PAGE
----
- Like all wars, they had a direct influence on the participants as well as the civilian populations caught in their path. In addition, the Crusades had the effect of bringing Western Europe into contact with the then much more advanced Byzantine and Islamic civilisations. This relationship helped smooth the path to the Renaissance, which in turn led to the flowering of modern European civilisation.
- Offering forgiveness of sins to all those who helped Christians in the East, Urban’s appeal met with an immediate and overwhelming response. Soon, an impressive force of some 4,000 mounted soldiers and 25,000 foot soldiers, mainly from France, Italy and the Germanic states, was being led to Constantinople on its way to the greatest adventure in Christian history.
- No king could have done it. (If a German emperor, for example, had declared holy war on the Turks and led his armies in a crusade, it’s hard to believe that many English knights would have joined him.)
Pope Urban II figures in history not only because of the enormous importance of the Crusades, but also because it is unlikely that they could have taken place without his inspiration. Obviously, the conditions were met; thus, the speech would not have been received. However, the initiation of a general European movement required a central figure to lead it.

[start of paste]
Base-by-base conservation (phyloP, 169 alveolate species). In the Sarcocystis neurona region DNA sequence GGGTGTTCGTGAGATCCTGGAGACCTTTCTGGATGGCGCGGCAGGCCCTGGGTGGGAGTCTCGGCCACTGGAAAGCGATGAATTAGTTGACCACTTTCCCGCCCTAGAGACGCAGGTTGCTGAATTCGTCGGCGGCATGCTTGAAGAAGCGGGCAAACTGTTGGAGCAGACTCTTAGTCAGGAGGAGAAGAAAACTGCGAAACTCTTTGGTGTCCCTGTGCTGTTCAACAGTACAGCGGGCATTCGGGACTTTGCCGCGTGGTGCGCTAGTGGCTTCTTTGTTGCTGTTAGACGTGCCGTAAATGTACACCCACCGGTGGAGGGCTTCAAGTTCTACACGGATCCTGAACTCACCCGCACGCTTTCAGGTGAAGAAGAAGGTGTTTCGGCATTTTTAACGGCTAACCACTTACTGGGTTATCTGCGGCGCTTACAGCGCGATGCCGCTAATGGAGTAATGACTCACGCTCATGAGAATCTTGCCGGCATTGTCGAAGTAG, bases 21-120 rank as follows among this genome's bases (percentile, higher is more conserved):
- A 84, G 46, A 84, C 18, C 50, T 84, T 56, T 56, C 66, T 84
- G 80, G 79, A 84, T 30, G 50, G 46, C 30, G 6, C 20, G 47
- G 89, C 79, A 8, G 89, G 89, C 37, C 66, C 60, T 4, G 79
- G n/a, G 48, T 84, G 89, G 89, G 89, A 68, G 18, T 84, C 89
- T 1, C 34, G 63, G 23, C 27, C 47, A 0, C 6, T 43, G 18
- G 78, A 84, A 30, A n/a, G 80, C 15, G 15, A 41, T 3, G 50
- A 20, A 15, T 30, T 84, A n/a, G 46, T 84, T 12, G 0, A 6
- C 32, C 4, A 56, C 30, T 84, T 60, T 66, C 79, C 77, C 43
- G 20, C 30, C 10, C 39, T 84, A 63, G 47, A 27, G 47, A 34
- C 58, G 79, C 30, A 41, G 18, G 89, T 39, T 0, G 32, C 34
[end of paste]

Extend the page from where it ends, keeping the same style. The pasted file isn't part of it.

Nor can it be said that any pope elected would have proposed a crusade to liberate the Holy Land. On the contrary, in many ways the call seemed hazardous. Most prudent leaders would not have made such a proposal, the consequences of which are always difficult to assess. But Urban II dared to act, and in doing so had a greater. And more lasting influence on human history than many incomparably more famous men.
- Baldwin, M. W. (1940). Some Recent Interpretations of Pope Urban II’s Eastern Policy. The Catholic Historical Review, 25(4), 459-466.
- Campbell, J. L. (1953). The Letter Sent by Iain Muideartach, Twelfth Chief of Clanranald, to Pope Urban VIII, in 1626. Innes Review, 4(2), 110-116.
- Cowdrey, H. E. J. (1970). Pope Urban II’s preaching of the first crusade. History, 55(184), 177-188.
- Gabriele, M. (2012). The last Carolingian exegete: Pope Urban II, the weight of tradition, and Christian reconquest. Church history, 81(4), 796-814.
- Munro, D. C. (1906). The Speech of Pope urban II. at clermont, 1095. The American Historical Review, 11(2), 231-242.